After some thought, Hannah and I agreed that we should at least start the walk and once on the ridge, make a decision about onward progress once we had all felt the impact of conditions. These days, after a steep start through the forest, a relatively good path makes a steady traverse up the steep slopes below Bealach an Lapain, emerging onto the Sisters' ridge between Sgurr nan Spainteach and Sgurr na Ciste Duibhe(1027m), the southernmost of the Five Sisters of Kintail. During the initial steep climb Tatiana thought she had made a big mistake coming on the walk (after all she was on a 40 degree slope, allegedly, the longest continuous slope at this angle in Scotland!); however Hannah convinced her otherwise and after a quick lesson in the use of walking poles and spurred on by dramatic views of dark clouds hurtling across distant summits, streaked with white burns, our Russian guest buckled down and plodded onwards and upwards. We stopped briefly at about 800m in order to fuel up and don additional layers against the anticipated wind-chill and then made our way up onto the bouldery section of ridge approaching our first summit; looking back down from here, we could see another graphic example of ridging formed by soil slip and all the slopes gushing with white water.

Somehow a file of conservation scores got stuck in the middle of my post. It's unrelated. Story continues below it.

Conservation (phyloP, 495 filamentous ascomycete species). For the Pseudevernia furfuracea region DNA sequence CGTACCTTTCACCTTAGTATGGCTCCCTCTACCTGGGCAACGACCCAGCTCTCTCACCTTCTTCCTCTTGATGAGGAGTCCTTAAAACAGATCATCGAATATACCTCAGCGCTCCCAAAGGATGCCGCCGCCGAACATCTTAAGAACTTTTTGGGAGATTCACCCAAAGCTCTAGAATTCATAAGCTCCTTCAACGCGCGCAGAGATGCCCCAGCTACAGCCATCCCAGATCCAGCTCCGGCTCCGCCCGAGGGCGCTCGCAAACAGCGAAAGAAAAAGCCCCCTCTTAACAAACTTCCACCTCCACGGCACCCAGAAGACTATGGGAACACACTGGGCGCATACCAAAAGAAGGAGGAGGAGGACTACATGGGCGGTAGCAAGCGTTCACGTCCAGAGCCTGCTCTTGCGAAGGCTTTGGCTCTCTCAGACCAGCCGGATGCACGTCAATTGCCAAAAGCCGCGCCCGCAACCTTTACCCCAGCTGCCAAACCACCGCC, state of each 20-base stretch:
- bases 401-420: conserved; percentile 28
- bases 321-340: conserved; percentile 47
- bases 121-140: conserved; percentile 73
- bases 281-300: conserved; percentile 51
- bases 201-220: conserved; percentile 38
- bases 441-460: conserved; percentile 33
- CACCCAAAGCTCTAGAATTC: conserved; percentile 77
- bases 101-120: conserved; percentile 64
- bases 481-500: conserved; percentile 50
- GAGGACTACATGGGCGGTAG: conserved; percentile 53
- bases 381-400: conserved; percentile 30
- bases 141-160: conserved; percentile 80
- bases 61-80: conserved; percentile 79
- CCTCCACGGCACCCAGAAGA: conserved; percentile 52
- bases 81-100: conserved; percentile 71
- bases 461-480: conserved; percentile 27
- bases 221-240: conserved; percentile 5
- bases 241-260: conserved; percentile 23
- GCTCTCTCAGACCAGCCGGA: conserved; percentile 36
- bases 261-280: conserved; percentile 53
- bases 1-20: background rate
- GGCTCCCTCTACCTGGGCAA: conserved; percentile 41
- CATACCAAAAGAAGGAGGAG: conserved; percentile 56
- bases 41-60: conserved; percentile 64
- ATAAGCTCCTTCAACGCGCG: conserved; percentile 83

Given the wet and blowy conditions we decided against the scramble up Sgurr nan Spainteach to our east and made our way instead up to the summit of Sgurr na Ciste Duibhe where Tatiana received a heartfelt round of applause! Then came the hard call; it was wet and very windy indeed, buffeting some of us off our feet; we had at least another 10k to go including a couple of exposed narrow sections of ridge with very limited escape options. After some debate, Hannah and I decided that discretion was the better part of valour and that descent was our best option, a decision with which even the ever questioning Pascal agreed – although he did wonder if we might have time to sneak in Sgurr Fhuaran from Morvich before heading to Inverness for his train to London! Our (polite) answer – the mountains will always be there Pascal!

Thanks to everyone for a great 2 days and hopefully you will get to walk the full Five Sisters ridge soon, in somewhat calmer conditions.

More photos by Christine Menhennet are here on Flickr.